Snake Avoidance-Making Wise Choices

How can you keep your dog from being bitten by a venomous snake? Unfortunately, there is no easy answer and there are no guarantees.

Seal Your Yard
Neither your family nor your dog is safe from venomous snakes. Many snake bites to dogs occur on their own property. Remove food sources, such as: rodents, mice, birdseed, crickets, pet food and secure garbage cans. Remove habitats where they may hide, such as: woodpiles, vegetation, underbrush and rocks. Seal holes and block entrances under your house. Install rattlesnake safety fencing. See Wikihow.Com There are no spray or scatter products that have proven to be effective.

Penny Di'Lorento offers No Shock Snake Avoidance in the San Diego area at K9Park.com

Penny DiLorento offers No Shock Snake Avoidance in the San Diego area at K9 Dog Park.

Exercise and Activities

Don’t allow your dog to walk or roam in known snake infested areas. Some dogs have an inborn aversion to snakes, others do not and are fascinated by them. The San Diego Natural History Museum herpetology research center advises, “Common sense is the best defense. Cultivate an attitude of alertness. Never let a dog run loose; always keep a dog leashed no matter how good it normally is.” Keep your companion animal safe and happy by providing exercise in safe environments such as an agility class, swimming, kayaking, paddle boarding, surfing, dock diving, paddle boarding, shopping with you, or join a flyball team. Use a Manners Minders, play upstairs fetch, chase a lure toy or have your dog fetch your tennis serve into the pool! Remember, it's against the law to have your dog off leash except in a very few select areas, such as dog parks and dog beach.

 

The Vaccine

If you live in or frequent areas where rattlesnakes roam, get the vaccine. It’s generally effective for most venomous rattlesnakes in San Diego and side effects are rare. The vaccine costs about $20 and may dramatically reduce the effects of venom, the cost of treatment, and recovery time in the hospital. Bites should always be treated immediately as a veterinary emergency. Make sure your vet carries antivenin. Details are here: rattlesnakevaccinefordogs.com

 

Snake Avoidance Training
What’s really best for you and your dog? Many snake bites occur by inadvertently disturbing a snake. No amount of training can prevent that. Still, promotional claims, anecdotal reports, and unverifiable statistics abound about the benefits of shock training for your dog. However, there is no empirical data to support the efficacy of this training--that it does what it promises to do. It may give people a false sense of security. It may have serious and permanent side-effects. Behavior experts tell us that shock is easily misapplied and can traumatize animals. The San Diego Humane Society and SPCA does not endorse rattlesnake aversion training for companion animals. According to Stephanie Shain, Director of Outreach for companion animals, "If people choose to work with a trainer, they must be sure that the trainer's methods are safe. Trainers should never use electronic aids like shock collars which will hurt your dog and can damage your bond with him."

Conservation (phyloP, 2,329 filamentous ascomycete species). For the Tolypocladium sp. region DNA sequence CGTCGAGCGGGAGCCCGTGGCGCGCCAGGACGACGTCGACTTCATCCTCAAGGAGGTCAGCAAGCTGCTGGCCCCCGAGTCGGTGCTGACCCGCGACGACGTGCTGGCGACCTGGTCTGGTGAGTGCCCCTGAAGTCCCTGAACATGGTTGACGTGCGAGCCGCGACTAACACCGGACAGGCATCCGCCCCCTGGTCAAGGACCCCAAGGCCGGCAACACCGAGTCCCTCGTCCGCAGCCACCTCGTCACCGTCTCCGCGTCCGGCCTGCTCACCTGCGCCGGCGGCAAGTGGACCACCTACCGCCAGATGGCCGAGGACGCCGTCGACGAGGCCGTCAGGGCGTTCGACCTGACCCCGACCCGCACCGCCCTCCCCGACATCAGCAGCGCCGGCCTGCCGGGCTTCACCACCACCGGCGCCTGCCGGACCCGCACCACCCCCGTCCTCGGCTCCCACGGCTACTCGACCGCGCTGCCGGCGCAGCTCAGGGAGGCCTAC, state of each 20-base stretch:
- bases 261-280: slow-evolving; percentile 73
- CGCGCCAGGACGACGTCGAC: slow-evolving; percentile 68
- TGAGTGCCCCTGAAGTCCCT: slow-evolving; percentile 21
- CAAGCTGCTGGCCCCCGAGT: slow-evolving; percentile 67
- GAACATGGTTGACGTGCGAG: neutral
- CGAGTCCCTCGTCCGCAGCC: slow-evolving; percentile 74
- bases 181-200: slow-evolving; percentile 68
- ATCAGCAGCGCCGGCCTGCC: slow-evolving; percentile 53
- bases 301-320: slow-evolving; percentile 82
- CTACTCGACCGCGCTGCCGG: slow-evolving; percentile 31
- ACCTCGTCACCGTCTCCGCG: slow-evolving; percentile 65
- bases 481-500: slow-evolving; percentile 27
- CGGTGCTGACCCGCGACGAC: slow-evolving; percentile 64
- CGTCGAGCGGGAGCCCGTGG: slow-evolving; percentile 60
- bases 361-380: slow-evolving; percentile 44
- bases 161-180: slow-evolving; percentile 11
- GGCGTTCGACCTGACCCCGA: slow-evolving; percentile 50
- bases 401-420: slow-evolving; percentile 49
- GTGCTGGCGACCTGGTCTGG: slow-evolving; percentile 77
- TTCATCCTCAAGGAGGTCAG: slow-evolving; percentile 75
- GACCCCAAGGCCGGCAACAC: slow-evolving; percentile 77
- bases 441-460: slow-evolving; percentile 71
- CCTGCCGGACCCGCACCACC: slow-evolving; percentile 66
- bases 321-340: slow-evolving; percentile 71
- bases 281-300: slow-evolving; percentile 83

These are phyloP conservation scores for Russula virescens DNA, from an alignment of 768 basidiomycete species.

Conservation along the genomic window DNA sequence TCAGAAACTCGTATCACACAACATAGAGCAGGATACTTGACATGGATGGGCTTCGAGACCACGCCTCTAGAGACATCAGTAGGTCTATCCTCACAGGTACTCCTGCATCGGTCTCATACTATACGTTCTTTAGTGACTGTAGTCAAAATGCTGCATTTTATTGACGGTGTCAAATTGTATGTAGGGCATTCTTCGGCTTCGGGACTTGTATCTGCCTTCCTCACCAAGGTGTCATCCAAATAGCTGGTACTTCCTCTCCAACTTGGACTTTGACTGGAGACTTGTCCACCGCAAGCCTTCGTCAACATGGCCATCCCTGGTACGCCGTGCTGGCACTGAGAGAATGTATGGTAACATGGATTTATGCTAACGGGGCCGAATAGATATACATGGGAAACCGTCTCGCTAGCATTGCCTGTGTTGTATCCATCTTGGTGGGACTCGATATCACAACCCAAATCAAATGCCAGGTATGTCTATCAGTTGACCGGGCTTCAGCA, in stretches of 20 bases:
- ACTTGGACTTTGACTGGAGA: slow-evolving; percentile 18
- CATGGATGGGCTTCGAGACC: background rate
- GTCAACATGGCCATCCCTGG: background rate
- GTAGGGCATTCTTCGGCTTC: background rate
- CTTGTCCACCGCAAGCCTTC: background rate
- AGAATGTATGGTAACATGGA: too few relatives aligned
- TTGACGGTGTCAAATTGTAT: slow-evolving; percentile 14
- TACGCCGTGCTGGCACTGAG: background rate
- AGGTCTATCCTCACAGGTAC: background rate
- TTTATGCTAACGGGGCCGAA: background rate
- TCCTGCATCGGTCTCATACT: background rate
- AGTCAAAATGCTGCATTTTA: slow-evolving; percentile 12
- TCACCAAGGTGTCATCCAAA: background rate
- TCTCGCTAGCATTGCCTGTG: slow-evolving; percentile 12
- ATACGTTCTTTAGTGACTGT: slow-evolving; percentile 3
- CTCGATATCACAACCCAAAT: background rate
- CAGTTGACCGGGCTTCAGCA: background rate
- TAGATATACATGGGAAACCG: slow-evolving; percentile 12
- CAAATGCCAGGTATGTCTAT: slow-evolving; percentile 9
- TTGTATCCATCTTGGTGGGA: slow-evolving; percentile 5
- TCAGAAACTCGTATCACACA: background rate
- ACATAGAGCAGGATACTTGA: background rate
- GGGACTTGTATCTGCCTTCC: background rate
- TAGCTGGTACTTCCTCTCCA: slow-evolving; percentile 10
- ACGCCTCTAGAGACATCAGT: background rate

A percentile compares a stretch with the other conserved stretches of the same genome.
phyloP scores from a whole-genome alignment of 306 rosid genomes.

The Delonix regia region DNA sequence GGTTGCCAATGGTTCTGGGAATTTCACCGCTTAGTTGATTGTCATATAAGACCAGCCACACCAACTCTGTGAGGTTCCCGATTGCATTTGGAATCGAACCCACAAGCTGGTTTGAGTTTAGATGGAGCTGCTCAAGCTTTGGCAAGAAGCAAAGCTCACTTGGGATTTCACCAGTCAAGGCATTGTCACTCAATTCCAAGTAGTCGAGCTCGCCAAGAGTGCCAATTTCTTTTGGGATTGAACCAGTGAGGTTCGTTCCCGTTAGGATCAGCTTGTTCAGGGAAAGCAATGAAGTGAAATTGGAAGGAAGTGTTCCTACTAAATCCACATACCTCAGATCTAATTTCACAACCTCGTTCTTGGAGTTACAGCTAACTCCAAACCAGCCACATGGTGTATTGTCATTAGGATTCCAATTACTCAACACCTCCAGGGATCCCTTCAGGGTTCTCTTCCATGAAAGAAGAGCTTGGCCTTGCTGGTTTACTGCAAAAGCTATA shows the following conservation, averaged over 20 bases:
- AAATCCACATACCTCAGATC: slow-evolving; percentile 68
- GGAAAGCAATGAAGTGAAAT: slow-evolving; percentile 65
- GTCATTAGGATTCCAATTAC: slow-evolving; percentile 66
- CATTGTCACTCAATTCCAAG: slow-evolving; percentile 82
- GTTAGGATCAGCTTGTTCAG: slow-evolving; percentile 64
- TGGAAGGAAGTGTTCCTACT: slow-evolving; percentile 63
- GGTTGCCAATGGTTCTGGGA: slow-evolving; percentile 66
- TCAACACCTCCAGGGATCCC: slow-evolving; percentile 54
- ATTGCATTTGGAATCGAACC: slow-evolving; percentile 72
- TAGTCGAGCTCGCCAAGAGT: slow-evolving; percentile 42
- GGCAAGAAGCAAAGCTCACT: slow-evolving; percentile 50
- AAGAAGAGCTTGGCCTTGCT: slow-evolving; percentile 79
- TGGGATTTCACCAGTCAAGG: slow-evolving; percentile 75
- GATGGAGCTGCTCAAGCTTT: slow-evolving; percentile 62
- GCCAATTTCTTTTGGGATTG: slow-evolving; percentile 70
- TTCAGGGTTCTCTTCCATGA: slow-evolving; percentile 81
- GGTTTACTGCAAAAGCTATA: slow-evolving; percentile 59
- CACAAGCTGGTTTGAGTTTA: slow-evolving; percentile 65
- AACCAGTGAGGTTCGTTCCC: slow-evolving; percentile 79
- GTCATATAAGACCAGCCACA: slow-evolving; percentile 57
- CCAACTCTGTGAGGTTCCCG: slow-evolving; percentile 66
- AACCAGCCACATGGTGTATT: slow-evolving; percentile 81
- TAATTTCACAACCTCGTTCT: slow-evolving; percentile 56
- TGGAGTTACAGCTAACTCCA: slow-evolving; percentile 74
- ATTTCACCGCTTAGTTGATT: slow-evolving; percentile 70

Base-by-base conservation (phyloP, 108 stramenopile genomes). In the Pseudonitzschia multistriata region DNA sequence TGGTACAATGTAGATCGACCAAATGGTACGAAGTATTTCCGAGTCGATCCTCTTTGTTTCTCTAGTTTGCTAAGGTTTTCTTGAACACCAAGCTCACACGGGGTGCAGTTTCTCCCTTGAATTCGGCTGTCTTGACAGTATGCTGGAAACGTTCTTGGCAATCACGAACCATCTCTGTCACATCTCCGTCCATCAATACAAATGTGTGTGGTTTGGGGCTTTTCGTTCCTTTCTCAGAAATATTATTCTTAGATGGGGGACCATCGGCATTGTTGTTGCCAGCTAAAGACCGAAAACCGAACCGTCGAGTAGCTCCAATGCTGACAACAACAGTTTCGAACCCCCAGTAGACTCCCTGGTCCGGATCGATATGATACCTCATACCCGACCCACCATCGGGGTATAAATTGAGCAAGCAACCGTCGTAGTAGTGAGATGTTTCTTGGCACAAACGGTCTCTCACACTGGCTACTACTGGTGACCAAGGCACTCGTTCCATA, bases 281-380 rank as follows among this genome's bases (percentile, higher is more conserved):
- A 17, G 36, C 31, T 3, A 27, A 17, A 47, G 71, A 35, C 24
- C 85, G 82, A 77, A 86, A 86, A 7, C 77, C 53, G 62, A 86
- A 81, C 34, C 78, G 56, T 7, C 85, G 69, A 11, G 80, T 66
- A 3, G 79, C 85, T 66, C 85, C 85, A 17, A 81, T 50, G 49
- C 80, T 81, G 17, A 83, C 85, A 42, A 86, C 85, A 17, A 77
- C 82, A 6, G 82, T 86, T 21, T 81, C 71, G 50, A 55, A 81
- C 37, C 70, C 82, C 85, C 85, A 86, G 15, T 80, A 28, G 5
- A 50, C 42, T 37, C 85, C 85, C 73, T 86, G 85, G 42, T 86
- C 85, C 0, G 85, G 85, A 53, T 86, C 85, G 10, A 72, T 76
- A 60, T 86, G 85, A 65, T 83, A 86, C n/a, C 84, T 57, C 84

Alternative, less aversive training methods are springing up because of the need to find another, safer way. For example, Penny DiLorento, owner of K9DogPark.com offers Snake Avoidance classes using rattlesnake sight, sound, smell, simulations and pyrotechnics as an alternative to programs that use shock, prong and choke collars in the San Diego area.

 

New courses that teach your dog to alert you immediately upon encountering a snake, similar to basic service dog training and real life scenarios of an outdoor hike are underway in Tucson, Arizona at Seize the Leash facility and in Austin, Texas at The Canine Center for Training and Behavior. For example, the sound of a rattle is the cue to come to you. As Penny says, “Learning should never hurt”.

Linda Michaels, “Dog Psychologist,” MA, and Victoria Stilwell-licensed Del Mar dog trainer and speaker may be reached at 858.259.WOOF (9663) or by email:LindaMichaelsPositively@gmail.com for private obedience instruction and behavioral consultations near Del Mar and the San Diego Coast. Please visit us at DogPsychologistOnCall.com

Copyright2013. All rights reserved. Original publication UT San Diego, Pet School, Scratch 'n Sniff.


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authorname

Positively Expert: Linda Michaels, MA